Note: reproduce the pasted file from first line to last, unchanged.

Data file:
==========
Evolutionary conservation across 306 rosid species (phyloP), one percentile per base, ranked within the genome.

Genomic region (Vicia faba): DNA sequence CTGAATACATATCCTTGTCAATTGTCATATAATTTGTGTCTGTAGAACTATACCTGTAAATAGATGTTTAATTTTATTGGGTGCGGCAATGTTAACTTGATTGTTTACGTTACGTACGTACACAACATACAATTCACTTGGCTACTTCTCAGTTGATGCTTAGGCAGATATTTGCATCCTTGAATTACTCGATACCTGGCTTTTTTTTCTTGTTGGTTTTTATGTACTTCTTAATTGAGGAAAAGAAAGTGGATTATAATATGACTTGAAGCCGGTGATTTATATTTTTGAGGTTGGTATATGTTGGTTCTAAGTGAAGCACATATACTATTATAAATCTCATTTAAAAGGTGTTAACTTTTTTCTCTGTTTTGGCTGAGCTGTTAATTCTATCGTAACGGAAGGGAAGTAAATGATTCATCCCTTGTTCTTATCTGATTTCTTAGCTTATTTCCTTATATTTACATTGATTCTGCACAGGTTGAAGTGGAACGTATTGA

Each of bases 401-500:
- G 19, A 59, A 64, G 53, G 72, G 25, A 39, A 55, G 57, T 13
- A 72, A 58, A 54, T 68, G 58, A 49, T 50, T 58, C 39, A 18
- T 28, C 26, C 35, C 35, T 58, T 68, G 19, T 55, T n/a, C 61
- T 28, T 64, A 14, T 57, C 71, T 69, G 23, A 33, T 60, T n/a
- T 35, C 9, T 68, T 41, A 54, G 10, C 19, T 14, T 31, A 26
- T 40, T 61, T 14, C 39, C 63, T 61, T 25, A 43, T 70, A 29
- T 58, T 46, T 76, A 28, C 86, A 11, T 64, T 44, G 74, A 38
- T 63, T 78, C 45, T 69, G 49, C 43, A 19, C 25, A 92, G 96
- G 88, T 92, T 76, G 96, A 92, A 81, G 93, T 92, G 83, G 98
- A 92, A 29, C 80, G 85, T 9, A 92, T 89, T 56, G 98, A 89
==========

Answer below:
Evolutionary conservation across 306 rosid species (phyloP), one percentile per base, ranked within the genome.

Genomic region (Vicia faba): DNA sequence CTGAATACATATCCTTGTCAATTGTCATATAATTTGTGTCTGTAGAACTATACCTGTAAATAGATGTTTAATTTTATTGGGTGCGGCAATGTTAACTTGATTGTTTACGTTACGTACGTACACAACATACAATTCACTTGGCTACTTCTCAGTTGATGCTTAGGCAGATATTTGCATCCTTGAATTACTCGATACCTGGCTTTTTTTTCTTGTTGGTTTTTATGTACTTCTTAATTGAGGAAAAGAAAGTGGATTATAATATGACTTGAAGCCGGTGATTTATATTTTTGAGGTTGGTATATGTTGGTTCTAAGTGAAGCACATATACTATTATAAATCTCATTTAAAAGGTGTTAACTTTTTTCTCTGTTTTGGCTGAGCTGTTAATTCTATCGTAACGGAAGGGAAGTAAATGATTCATCCCTTGTTCTTATCTGATTTCTTAGCTTATTTCCTTATATTTACATTGATTCTGCACAGGTTGAAGTGGAACGTATTGA

Each of bases 401-500:
- G 19, A 59, A 64, G 53, G 72, G 25, A 39, A 55, G 57, T 13
- A 72, A 58, A 54, T 68, G 58, A 49, T 50, T 58, C 39, A 18
- T 28, C 26, C 35, C 35, T 58, T 68, G 19, T 55, T n/a, C 61
- T 28, T 64, A 14, T 57, C 71, T 69, G 23, A 33, T 60, T n/a
- T 35, C 9, T 68, T 41, A 54, G 10, C 19, T 14, T 31, A 26
- T 40, T 61, T 14, C 39, C 63, T 61, T 25, A 43, T 70, A 29
- T 58, T 46, T 76, A 28, C 86, A 11, T 64, T 44, G 74, A 38
- T 63, T 78, C 45, T 69, G 49, C 43, A 19, C 25, A 92, G 96
- G 88, T 92, T 76, G 96, A 92, A 81, G 93, T 92, G 83, G 98
- A 92, A 29, C 80, G 85, T 9, A 92, T 89, T 56, G 98, A 89